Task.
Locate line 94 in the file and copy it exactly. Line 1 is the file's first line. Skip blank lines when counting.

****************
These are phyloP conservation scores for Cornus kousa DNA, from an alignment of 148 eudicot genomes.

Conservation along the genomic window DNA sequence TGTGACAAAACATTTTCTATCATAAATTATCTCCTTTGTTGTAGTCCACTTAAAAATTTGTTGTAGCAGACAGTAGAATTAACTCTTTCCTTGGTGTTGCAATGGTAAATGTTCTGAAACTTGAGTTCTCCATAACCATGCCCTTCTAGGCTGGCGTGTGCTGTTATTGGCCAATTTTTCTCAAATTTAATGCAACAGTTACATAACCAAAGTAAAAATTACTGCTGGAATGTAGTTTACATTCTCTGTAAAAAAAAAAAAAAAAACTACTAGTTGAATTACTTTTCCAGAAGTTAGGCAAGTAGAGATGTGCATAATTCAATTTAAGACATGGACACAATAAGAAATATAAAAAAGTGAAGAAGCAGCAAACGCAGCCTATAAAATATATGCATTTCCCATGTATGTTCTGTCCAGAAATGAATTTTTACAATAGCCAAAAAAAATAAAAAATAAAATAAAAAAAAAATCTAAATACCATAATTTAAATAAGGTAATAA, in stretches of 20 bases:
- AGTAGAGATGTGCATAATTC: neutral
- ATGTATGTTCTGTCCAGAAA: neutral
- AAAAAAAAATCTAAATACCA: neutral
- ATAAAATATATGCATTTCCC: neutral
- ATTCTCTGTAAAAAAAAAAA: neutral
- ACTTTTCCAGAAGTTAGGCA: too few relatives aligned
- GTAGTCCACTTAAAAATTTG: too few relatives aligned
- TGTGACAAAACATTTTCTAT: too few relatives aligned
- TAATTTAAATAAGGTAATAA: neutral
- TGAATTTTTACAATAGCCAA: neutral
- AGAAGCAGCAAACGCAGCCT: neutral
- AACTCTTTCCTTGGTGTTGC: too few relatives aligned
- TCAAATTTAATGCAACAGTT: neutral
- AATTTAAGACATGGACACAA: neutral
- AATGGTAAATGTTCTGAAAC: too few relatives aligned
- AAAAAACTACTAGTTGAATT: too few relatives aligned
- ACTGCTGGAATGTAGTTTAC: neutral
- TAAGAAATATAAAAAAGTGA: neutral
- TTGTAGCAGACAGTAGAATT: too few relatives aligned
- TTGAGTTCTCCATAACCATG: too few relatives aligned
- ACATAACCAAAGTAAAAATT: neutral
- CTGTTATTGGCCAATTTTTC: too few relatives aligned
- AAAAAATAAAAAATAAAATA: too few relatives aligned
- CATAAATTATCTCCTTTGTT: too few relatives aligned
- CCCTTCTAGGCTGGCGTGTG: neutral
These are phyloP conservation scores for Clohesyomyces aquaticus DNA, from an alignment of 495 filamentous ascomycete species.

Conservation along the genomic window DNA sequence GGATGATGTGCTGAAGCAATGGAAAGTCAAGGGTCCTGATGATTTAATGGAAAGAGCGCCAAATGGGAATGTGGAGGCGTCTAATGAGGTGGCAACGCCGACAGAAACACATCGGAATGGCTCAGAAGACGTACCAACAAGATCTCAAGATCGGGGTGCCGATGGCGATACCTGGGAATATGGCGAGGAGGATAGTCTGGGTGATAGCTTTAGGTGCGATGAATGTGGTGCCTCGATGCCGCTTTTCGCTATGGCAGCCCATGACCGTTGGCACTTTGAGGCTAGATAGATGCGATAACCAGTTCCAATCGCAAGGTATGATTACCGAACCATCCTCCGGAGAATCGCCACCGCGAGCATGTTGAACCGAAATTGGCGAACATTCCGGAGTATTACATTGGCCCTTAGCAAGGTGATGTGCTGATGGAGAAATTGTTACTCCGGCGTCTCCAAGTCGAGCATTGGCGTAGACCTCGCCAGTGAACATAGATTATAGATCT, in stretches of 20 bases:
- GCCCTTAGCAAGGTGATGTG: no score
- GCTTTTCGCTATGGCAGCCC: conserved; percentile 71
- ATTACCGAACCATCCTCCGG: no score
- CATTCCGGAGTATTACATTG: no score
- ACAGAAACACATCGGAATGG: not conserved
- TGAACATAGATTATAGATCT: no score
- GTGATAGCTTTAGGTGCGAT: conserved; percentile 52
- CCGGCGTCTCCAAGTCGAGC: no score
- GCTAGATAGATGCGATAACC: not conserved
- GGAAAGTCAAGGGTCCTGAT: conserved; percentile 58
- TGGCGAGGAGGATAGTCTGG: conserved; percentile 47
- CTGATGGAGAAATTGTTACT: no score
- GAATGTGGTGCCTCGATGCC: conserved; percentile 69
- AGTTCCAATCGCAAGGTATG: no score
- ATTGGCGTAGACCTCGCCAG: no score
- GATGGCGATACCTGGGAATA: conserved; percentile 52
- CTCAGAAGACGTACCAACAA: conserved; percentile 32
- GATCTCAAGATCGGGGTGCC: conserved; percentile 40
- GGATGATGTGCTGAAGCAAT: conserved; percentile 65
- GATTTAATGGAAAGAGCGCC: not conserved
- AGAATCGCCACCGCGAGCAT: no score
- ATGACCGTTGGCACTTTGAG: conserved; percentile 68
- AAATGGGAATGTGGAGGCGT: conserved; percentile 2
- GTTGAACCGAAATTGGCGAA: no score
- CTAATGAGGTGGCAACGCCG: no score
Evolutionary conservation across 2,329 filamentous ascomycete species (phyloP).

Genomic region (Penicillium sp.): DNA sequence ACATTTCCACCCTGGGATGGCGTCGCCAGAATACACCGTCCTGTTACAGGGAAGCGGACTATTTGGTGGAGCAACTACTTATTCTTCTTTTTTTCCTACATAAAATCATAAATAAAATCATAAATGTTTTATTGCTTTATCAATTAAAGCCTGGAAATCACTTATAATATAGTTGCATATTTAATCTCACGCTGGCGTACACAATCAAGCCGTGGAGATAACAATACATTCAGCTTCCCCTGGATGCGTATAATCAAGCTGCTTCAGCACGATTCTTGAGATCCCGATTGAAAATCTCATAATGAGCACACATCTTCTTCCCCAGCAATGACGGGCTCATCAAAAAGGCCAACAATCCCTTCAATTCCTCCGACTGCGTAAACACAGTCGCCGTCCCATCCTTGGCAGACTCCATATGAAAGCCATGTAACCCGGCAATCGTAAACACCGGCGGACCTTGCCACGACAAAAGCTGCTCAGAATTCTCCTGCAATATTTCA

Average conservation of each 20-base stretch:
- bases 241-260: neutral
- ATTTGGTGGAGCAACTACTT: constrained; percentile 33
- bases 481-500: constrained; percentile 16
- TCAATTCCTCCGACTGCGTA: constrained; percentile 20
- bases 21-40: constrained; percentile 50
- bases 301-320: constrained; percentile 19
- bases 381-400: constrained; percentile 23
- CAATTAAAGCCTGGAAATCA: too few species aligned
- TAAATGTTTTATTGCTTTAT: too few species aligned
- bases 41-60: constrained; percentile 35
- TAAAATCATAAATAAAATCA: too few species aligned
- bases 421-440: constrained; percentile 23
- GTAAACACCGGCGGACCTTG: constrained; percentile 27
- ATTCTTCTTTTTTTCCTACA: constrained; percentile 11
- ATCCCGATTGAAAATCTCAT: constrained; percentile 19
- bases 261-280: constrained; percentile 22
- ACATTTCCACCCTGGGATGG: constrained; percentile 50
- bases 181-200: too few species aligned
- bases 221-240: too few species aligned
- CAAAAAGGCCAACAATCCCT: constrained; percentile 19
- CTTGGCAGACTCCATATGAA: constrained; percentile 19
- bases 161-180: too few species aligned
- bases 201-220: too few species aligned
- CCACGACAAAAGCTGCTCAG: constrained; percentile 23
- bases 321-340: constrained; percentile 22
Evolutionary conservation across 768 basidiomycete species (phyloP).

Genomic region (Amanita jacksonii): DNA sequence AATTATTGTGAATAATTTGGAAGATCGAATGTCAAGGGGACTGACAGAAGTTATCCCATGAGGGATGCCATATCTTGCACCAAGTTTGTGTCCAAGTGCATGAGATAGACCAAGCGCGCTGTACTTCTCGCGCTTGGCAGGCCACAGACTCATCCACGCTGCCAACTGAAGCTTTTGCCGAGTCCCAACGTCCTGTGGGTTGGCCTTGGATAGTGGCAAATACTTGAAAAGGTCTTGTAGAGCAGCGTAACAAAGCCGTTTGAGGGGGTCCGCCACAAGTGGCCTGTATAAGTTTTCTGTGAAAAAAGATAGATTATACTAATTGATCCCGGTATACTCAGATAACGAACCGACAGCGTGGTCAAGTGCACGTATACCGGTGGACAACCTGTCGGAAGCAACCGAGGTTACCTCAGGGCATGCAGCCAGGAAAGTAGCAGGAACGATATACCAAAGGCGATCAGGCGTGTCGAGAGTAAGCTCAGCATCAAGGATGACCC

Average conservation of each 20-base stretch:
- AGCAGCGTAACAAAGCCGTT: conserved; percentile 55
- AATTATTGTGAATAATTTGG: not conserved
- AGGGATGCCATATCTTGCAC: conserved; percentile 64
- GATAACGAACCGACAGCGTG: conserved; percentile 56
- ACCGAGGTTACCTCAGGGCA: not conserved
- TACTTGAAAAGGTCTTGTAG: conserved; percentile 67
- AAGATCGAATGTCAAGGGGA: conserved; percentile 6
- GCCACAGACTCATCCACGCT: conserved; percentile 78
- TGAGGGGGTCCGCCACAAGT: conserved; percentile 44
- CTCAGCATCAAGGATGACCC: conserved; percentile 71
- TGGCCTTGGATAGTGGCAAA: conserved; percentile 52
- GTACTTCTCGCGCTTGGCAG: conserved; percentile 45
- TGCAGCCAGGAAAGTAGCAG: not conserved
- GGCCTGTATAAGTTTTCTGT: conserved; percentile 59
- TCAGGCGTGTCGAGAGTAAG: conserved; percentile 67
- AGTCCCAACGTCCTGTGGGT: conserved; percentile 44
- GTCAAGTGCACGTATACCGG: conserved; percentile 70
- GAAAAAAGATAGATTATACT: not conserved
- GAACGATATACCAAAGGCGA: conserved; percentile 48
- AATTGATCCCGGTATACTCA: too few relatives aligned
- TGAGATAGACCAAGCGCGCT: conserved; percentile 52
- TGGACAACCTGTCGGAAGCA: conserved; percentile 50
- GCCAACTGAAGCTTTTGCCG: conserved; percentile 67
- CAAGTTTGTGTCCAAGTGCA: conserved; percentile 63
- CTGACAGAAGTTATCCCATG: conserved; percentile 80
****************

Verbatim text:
- TGAGGGGGTCCGCCACAAGT: conserved; percentile 44